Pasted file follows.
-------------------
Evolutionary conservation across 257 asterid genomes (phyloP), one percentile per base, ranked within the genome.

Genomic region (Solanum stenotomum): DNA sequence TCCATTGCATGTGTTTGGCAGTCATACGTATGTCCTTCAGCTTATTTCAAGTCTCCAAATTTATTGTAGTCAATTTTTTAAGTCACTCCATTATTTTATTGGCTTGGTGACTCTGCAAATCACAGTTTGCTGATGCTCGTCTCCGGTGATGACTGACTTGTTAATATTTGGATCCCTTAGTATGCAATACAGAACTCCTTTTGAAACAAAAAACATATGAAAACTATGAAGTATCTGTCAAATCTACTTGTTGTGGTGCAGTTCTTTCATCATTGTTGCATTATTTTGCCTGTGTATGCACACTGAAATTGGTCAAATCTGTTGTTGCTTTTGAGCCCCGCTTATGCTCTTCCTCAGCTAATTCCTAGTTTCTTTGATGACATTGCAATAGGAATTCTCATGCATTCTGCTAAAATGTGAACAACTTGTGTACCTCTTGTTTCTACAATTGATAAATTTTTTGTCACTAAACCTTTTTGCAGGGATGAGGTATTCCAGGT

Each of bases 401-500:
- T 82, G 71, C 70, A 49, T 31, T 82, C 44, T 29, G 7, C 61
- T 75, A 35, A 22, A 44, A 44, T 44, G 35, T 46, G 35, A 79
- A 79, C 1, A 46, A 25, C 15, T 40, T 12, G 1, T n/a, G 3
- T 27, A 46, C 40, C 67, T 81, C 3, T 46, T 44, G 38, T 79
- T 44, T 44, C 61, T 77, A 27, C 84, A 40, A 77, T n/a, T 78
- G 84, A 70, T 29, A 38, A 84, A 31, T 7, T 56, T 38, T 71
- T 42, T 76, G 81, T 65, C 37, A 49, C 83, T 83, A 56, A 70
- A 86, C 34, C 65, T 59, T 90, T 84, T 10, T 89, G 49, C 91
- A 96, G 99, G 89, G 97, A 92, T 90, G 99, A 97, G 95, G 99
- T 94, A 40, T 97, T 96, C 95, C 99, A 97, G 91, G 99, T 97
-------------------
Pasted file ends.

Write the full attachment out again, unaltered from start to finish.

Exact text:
Evolutionary conservation across 257 asterid genomes (phyloP), one percentile per base, ranked within the genome.

Genomic region (Solanum stenotomum): DNA sequence TCCATTGCATGTGTTTGGCAGTCATACGTATGTCCTTCAGCTTATTTCAAGTCTCCAAATTTATTGTAGTCAATTTTTTAAGTCACTCCATTATTTTATTGGCTTGGTGACTCTGCAAATCACAGTTTGCTGATGCTCGTCTCCGGTGATGACTGACTTGTTAATATTTGGATCCCTTAGTATGCAATACAGAACTCCTTTTGAAACAAAAAACATATGAAAACTATGAAGTATCTGTCAAATCTACTTGTTGTGGTGCAGTTCTTTCATCATTGTTGCATTATTTTGCCTGTGTATGCACACTGAAATTGGTCAAATCTGTTGTTGCTTTTGAGCCCCGCTTATGCTCTTCCTCAGCTAATTCCTAGTTTCTTTGATGACATTGCAATAGGAATTCTCATGCATTCTGCTAAAATGTGAACAACTTGTGTACCTCTTGTTTCTACAATTGATAAATTTTTTGTCACTAAACCTTTTTGCAGGGATGAGGTATTCCAGGT

Each of bases 401-500:
- T 82, G 71, C 70, A 49, T 31, T 82, C 44, T 29, G 7, C 61
- T 75, A 35, A 22, A 44, A 44, T 44, G 35, T 46, G 35, A 79
- A 79, C 1, A 46, A 25, C 15, T 40, T 12, G 1, T n/a, G 3
- T 27, A 46, C 40, C 67, T 81, C 3, T 46, T 44, G 38, T 79
- T 44, T 44, C 61, T 77, A 27, C 84, A 40, A 77, T n/a, T 78
- G 84, A 70, T 29, A 38, A 84, A 31, T 7, T 56, T 38, T 71
- T 42, T 76, G 81, T 65, C 37, A 49, C 83, T 83, A 56, A 70
- A 86, C 34, C 65, T 59, T 90, T 84, T 10, T 89, G 49, C 91
- A 96, G 99, G 89, G 97, A 92, T 90, G 99, A 97, G 95, G 99
- T 94, A 40, T 97, T 96, C 95, C 99, A 97, G 91, G 99, T 97